The Hang Seng index in Hong Kong rose 1.4% to 17,919, while Japan’s Nikkei 225 climbed 0.6% to 31,936. Gains were seen across the region, with South Korea’s Kospi index jumping 2% on the back of Samsung’s improved earnings report.
U.S. futures slipped slightly a day after the S&P 500 rose 0.5% to 4,358. The Dow Jones added 0.4% to 33,739, and the tech-heavy Nasdaq gained 0.6% to 13,562. Strong quarterly results from PepsiCo boosted sentiment.
The main action was in the Treasury market, where yields fell as trading resumed following a holiday. The yield on the benchmark 10-year Treasury note dropped to 4.64% from 4.80% on Friday. This marked a substantial shift for the bond market and the first chance for yields to move since surprise weekend attacks in Israel unsettled global markets.
“The drop provided some relief after yields recently hit decade highs following aggressive Fed rate hikes aimed at taming inflation,” said Michael Brown, senior market analyst at Caxton FX. “Stocks swung from losses to gains Monday as traders interpreted dovish comments by Fed officials as signalling a potential pause in rate rises.”
The policy-sensitive 2-year Treasury yield also declined sharply, sinking below 5% to 4.97% from 5.09% previously. Yields have surged on expectations the Fed will keep interest rates elevated for longer to combat stubbornly high inflation. This has dragged on stocks and raised concerns that sharply higher long-term borrowing costs will drive the U.S. into recession.
But the speed of the backup in yields may have gotten ahead of itself. “The rapid climb in the 10-year yield likely doesn’t fully reflect fundamentals and may unwind as recession fears overtake inflation worries,” Brown said.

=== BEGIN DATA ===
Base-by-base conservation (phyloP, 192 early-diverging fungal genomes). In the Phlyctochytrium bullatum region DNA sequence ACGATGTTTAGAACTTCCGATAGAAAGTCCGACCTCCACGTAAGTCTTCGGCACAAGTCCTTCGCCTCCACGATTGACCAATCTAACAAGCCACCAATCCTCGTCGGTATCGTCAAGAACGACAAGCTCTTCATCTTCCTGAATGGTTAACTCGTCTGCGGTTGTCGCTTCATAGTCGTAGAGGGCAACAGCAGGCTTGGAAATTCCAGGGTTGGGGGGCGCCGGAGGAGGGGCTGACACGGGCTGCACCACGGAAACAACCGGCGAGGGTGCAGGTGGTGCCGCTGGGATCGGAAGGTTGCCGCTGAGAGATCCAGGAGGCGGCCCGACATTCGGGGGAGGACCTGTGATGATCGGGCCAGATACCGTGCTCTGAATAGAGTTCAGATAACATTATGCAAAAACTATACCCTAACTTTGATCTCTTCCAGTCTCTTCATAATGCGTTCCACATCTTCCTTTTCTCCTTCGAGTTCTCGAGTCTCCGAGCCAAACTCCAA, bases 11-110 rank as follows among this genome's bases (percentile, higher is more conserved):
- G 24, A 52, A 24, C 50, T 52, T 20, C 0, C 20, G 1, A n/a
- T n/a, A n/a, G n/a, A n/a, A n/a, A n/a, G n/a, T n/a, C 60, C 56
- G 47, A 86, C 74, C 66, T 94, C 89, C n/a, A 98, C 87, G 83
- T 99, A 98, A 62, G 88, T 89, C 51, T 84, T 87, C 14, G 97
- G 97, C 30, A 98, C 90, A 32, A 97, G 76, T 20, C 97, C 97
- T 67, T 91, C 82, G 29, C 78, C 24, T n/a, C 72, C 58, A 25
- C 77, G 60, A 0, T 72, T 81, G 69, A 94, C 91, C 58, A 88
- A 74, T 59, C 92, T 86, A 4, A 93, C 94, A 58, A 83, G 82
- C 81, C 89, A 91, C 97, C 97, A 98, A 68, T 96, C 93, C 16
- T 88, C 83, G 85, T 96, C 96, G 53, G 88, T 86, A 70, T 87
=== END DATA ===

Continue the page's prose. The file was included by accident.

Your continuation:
Traders are now pricing in only a 27% probability that the Fed raises its benchmark rate again this year, down from 47% a week ago, according to CME Group data. “This reflects building hopes that inflation has peaked and rates may not need to rise as high as previously thought,” Brown said.
Elevated rates have flowed through to mortgages, with the average 30-year fixed home loan topping 7% for the first time since 2002. But moderating yields could provide some respite to strained housing affordability after the Fed’s aggressive tightening campaign.
Markets are hyper-sensitive to signals from the central bank as investors try to position for a Fed pivot. “Comments from officials on Monday fed growing anticipation that rates could rise more slowly going forward or even pause soon,” said Edward Moya, senior market analyst at Oanda.
This supported the equity market rally despite lingering growth concerns. “Stocks found a firmer footing as earnings help calm recession fears,” Moya said. Dow component Coca-Cola and industrial giant Johnson & Johnson both posted forecast beats.
Still, the backdrop remains challenging. “Geopolitical tensions, inflation pressures, and recession worries all argue that the bear market is not over,” Moya cautioned.
In energy markets, oil prices were little changed near $86 a barrel following Tuesday’s drop. Lingering demand worries offset tighter supplies amid the Russia-Ukraine war. OPEC’s reduction in output targets also provided some support.
Meanwhile, the U.S. dollar index ticked higher against a basket of currencies. The greenback hit a fresh 32-year peak against the yen, rising to nearly 149. The euro slipped slightly to $1.06.
Soaring energy costs and broad inflation are threatening growth across the globe, but especially in Europe as the region heads toward winter. “This will keep upward pressure on the dollar as the Fed maintains an aggressive tightening stance compared to other central banks,” Brown said.
Markets await key U.S. inflation data Thursday that may influence the Fed outlook. “The CPI report will help determine whether a pivot is imminent or still some way out,” Moya said.
Investors seem to hope the worst is over for stocks as bond yields ease back. But with the Fed resolute on curbing price increases, recession fears linger. The path ahead is treacherous.
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